This blitz saw the Englishmen victorious by 3 wickets where Sutcliffe’s ton in the second innings was also crucial with a handy 32 from Hammond.
Winning the urn back from the Aussies which was in their possession from past 17 years must have been euphoric. England probably became as comfortable as one could get, resulting them to witness their closest match in the series so far where they won by just 12 runs. In this 4th Test, Wally became only the fourth batsman to score a century in both innings(119 & 177) of the match--owing to which England merely made it 4-0 by a narrow margin. Call it complacency or Bradman’s enchanted batting, England went on to lose their only match in the 5th Test. I would bet more on complacency given their downward graph in terms of win margin throughout the series.
One of the only 7 batsmen in Test history to have 50,000+ Test runs in FC and with the best Average (56.10) at that, makes him one of the rare gems of cricket. Scalping 732 wickets and a maintaining a position of an astute slip fielder, the name of Wally Hammond was already making rounds in the most competitive county circuit before he established himself internationally. Even though his 1st few years were full of hiccups, his famous innings against Lancashire in 1927 triggered his career into a wider trajectory and earned him respect among the cricket pundits.
Wally has 3rd most centuries(167) in FC cricket after Hobbs(199) and Hendren(170). Although he played lesser innings compared to his contemporaries on the list of most Tons:-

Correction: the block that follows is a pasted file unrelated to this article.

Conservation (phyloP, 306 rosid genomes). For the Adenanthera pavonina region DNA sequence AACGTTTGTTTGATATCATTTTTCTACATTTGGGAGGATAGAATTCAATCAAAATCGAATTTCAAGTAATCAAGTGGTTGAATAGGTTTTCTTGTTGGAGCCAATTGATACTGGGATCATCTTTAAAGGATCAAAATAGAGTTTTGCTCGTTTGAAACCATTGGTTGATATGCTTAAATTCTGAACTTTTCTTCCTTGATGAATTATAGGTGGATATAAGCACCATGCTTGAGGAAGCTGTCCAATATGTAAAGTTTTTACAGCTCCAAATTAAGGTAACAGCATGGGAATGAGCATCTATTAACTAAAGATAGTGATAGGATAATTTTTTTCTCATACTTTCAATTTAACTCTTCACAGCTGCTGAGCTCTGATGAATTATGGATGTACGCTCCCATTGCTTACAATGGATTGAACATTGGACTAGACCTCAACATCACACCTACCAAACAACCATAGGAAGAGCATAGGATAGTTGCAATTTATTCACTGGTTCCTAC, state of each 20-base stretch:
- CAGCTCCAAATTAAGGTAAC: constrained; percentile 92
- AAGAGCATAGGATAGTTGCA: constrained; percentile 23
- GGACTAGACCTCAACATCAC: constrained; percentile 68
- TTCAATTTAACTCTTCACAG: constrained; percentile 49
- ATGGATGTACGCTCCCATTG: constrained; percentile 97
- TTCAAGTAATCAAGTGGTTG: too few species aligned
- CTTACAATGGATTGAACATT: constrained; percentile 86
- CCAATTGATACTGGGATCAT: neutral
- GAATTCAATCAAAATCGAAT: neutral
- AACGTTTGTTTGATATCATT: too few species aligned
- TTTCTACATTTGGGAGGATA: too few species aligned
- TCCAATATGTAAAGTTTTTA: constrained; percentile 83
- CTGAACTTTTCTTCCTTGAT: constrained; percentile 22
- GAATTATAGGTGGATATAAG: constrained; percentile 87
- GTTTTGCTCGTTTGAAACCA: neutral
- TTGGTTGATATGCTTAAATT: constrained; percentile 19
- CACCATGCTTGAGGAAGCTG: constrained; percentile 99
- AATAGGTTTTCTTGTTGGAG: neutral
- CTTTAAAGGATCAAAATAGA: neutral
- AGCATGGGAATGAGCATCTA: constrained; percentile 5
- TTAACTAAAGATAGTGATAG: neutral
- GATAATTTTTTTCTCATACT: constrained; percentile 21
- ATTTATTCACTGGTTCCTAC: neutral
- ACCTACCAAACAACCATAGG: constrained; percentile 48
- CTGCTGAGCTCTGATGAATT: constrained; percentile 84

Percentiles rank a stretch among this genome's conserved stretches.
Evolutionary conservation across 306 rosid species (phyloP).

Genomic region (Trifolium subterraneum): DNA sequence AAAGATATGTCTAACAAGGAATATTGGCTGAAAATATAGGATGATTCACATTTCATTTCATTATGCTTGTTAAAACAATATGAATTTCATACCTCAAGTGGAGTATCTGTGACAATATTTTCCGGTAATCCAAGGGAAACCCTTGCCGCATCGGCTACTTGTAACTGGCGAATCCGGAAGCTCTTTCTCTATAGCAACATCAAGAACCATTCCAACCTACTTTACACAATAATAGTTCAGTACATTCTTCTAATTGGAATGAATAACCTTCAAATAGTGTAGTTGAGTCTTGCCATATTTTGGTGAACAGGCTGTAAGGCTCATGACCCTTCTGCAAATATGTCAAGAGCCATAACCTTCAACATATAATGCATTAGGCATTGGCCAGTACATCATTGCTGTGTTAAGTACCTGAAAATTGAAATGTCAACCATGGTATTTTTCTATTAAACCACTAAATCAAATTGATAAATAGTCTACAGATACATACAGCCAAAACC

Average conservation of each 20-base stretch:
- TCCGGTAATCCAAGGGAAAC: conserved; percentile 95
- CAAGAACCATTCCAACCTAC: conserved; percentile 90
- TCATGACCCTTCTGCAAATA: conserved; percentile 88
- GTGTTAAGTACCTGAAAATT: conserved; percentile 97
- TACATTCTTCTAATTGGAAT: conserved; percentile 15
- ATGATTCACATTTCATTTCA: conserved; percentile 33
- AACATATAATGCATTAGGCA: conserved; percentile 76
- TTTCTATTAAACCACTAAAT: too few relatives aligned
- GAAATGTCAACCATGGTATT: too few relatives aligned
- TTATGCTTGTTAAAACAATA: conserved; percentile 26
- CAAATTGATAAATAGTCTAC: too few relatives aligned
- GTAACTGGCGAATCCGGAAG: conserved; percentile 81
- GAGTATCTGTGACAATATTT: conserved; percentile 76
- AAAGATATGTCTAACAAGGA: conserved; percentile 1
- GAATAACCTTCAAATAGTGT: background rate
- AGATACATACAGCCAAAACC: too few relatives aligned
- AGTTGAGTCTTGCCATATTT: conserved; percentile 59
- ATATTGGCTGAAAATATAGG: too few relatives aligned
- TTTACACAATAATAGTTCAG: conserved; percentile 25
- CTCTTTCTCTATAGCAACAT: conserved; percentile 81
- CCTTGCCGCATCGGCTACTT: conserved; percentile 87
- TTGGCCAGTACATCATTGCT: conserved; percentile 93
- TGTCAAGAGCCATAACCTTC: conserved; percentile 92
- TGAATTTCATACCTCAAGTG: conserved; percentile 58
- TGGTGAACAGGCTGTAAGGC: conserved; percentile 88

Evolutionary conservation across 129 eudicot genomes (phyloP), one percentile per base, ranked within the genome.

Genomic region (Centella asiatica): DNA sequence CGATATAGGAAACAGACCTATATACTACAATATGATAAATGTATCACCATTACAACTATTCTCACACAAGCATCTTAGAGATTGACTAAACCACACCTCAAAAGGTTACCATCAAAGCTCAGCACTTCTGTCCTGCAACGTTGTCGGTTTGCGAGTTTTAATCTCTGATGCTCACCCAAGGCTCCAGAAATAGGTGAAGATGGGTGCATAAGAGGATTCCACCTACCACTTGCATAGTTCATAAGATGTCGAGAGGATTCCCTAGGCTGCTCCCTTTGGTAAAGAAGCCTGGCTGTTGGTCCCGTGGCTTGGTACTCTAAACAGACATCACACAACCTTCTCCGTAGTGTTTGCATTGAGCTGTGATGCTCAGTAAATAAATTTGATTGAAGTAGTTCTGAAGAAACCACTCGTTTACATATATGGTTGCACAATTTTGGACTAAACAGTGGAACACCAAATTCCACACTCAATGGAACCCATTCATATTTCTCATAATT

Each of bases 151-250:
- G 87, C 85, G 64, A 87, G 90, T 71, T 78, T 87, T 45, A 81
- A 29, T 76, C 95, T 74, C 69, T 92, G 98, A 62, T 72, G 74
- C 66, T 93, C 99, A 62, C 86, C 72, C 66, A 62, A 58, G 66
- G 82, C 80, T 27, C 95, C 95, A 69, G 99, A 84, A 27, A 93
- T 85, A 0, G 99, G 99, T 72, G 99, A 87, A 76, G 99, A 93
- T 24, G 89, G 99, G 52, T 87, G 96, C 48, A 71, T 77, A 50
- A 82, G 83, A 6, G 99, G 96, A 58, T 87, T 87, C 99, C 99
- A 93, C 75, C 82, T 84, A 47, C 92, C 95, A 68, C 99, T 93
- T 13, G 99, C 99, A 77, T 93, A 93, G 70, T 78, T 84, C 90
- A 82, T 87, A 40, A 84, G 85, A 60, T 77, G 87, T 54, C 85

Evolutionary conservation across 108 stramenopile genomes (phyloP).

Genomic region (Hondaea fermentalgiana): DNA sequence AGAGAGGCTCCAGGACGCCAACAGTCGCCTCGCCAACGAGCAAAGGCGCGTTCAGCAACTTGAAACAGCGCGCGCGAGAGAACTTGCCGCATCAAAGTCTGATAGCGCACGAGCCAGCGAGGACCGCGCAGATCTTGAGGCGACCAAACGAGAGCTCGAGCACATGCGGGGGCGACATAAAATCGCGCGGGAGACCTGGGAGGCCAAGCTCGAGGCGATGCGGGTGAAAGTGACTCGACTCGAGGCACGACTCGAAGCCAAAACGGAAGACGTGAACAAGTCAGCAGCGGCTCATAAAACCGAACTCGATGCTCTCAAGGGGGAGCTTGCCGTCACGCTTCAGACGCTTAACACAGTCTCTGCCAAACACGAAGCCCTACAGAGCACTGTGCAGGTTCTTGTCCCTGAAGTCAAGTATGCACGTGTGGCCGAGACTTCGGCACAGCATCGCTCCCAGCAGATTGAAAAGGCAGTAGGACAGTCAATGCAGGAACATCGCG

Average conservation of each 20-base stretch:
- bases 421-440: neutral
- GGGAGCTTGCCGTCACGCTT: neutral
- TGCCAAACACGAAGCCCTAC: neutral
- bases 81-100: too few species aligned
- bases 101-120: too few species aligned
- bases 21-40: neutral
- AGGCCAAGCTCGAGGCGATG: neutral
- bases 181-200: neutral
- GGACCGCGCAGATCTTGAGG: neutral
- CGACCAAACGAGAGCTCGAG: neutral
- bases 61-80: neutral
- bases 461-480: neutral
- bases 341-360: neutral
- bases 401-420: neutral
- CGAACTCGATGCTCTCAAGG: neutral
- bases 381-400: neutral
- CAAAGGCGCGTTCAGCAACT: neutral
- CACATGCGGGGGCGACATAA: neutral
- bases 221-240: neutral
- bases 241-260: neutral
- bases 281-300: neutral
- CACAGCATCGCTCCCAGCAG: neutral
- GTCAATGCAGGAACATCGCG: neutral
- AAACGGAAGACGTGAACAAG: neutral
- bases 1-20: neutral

G Boycott: 151
Historians often argued about Hammond having better ‘feel’ of the ball on the bat than Bradman. His younger teammate and legend Hutton reportedly preferred to watch “an hour of Hammond over 10 of Bradman”. His contemporaries called him the greatest cover-driver for his sheer timing and panache. One of the better batters for rank-turner pitches, Wally excelled in almost all conditions. Middling the ball was his usual and seamless timing, a routine.
Apart from his aesthetically attractive batting and long list of records, he was arguably one of the best fielders in the slip cordon. 820 catches, 4th most in FC cricket is concrete testament of that. 700+ wickets in FC just shows that he was more than an average pace bowler with classic action and suave.
He might not have finished as the 'best' which his start promised but he was king in his own foray of grace with substance. Probably one of the reasons why he was never knighted.
Some of his Records & Achievements in a nutshell:-
>Wisden COTY 1928
>50,551 FC runs at average of 56 & 732 wickets
>7249 runs at average of 58
>2nd fastest to 7000 Test runs. Record recently broken by Steve Smith which stood for decades.
>2nd most runs(905) in a Test series after Bradman
>4th best Test average among batsmen with 5000+ runs
>Averages an unreal 75 at no.3 from 52 innings
>Remarkable conversion rate of 48% in Tests. 5th best among batsmen with 7000+ runs
>Highest Average at SCG for a minimum of 500 runs
>4th best ‘Ducks per Inning’ ratio among batsmen with 7000+ Test runs